The term albedo (Latin for white) is commonly applied to the overall average reflection coefficient of an object. For example, the albedo of the Earth is 0.37 (de Pater and Lissauer) and this affects the equilibrium temperature of the Earth. The greenhouse effect, by trapping infrared radiation, can lower the albedo of the earth and contribute to global warming.
The albedo of an object will determine its visual brightness when viewed with reflected light. For example, the planets are viewed by reflected sunlight and their brightness depends upon the amount of light received from the sun and their albedo. Mercury receives the maximum amount of sunlight, but its albedo is only 0.1 so it is not as bright as it would be with a higher albedo.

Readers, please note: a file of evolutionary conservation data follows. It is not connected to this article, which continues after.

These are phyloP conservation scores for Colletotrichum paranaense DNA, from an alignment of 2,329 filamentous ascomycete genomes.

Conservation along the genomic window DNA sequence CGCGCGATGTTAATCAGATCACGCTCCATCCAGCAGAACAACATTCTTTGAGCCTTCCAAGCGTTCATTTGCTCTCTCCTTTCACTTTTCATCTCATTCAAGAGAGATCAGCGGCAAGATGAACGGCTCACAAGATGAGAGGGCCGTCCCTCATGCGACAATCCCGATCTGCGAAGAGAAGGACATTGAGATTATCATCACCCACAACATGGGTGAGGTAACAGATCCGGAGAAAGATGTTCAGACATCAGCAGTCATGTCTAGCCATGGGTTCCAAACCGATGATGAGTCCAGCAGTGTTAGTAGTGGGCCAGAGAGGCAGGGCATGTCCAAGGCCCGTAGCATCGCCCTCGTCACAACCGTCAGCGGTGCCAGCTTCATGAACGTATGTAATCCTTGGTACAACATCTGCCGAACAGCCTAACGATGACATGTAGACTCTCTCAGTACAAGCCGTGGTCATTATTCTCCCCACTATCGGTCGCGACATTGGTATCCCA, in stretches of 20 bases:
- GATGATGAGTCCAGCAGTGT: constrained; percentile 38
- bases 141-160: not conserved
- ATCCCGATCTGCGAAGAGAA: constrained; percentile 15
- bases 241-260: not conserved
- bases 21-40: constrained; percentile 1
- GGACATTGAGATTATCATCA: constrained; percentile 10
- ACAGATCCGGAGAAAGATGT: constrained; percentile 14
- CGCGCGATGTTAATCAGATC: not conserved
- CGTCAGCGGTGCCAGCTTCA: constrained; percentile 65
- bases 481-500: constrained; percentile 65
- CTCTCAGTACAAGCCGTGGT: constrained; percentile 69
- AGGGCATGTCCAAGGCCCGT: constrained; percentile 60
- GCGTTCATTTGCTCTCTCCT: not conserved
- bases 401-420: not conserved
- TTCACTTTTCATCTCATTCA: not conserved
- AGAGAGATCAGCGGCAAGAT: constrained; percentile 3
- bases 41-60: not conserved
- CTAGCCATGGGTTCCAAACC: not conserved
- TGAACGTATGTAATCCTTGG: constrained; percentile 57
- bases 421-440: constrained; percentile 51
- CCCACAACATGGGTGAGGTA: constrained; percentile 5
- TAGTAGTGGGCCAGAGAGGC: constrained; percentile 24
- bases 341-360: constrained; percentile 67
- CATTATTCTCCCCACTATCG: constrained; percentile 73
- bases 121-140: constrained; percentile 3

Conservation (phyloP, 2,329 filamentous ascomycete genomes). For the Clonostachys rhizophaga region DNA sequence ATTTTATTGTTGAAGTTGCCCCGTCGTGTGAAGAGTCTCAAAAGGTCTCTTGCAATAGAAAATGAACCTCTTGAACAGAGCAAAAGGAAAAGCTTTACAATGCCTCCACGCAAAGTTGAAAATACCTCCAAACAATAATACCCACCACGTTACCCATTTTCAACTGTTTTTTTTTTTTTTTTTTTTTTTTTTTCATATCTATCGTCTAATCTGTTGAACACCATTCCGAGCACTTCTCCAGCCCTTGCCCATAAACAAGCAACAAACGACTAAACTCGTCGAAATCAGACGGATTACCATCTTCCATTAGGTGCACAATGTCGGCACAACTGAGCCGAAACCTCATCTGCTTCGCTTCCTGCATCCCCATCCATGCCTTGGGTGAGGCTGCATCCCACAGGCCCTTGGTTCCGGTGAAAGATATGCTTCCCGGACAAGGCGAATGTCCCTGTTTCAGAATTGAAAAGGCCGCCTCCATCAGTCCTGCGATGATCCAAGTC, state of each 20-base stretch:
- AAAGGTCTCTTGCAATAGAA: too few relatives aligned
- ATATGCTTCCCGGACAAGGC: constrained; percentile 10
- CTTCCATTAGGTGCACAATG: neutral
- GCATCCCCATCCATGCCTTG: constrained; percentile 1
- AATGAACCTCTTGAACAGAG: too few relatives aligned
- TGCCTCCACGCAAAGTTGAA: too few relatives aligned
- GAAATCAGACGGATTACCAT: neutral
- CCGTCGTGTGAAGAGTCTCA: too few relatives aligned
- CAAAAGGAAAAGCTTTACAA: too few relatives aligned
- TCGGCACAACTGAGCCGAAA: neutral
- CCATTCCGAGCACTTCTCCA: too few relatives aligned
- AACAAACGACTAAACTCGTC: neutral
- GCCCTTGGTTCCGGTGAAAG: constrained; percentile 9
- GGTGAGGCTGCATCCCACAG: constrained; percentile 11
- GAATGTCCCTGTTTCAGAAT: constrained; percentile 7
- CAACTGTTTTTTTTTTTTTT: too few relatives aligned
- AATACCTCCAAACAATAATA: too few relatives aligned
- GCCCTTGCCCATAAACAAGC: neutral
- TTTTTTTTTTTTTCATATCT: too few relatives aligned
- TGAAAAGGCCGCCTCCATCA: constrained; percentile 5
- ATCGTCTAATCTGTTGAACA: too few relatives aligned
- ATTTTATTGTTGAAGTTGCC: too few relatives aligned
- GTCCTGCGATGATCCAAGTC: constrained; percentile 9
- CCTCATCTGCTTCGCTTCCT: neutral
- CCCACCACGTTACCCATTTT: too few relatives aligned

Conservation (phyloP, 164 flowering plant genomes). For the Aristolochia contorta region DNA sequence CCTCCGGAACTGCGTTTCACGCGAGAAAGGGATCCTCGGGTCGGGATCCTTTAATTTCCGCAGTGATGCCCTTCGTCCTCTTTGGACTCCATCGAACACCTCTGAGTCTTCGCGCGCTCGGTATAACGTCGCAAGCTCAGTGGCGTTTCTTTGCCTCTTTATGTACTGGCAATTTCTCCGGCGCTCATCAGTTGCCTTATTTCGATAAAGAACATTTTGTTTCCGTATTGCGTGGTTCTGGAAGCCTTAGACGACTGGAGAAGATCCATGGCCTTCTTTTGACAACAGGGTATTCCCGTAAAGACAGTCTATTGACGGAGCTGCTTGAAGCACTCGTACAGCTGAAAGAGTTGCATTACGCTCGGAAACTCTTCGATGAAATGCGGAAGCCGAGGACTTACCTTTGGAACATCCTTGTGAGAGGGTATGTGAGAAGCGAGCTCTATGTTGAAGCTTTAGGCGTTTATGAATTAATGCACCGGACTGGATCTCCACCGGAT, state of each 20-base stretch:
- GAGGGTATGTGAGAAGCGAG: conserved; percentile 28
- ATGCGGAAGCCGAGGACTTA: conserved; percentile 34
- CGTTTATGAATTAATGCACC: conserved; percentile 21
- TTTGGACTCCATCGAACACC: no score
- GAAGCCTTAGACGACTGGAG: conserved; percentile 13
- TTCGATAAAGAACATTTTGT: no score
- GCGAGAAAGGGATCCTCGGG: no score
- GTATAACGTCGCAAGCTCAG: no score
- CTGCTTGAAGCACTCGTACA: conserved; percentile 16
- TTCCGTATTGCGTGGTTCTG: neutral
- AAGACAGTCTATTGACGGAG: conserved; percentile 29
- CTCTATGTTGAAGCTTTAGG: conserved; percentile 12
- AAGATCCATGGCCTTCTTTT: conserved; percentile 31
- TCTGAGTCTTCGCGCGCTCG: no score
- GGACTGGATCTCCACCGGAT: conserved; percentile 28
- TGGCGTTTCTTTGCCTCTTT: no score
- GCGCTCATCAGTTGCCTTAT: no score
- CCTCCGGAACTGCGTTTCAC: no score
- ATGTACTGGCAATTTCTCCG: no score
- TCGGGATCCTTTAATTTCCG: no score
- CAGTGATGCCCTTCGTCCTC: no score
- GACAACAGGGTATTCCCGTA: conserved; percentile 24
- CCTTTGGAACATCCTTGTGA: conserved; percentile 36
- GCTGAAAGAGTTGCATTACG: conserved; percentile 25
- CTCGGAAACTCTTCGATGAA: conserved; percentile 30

In more technical treatments of albedo, such as that of de Pater and Lissauer, a distinction is made between "bond albedo" and "geometric albedo", the numbers quoted above being geometric albedos. The geometric albedo is defined as the amount of radiation relative to that from a flat Lambertian surface which is an ideal reflector at all wavelengths. The bond albedo is the total radiation reflected from an object compared to the total incident radiation from the Sun. The bond albedo for the Earth is given as 0.29 by de Pater and Lissauer, compared to their value of 0.37 for the geometrical albedo.
The planetary albedos given by de Pater and Lissauer are summarized in the following table:
de Pater and Lissauer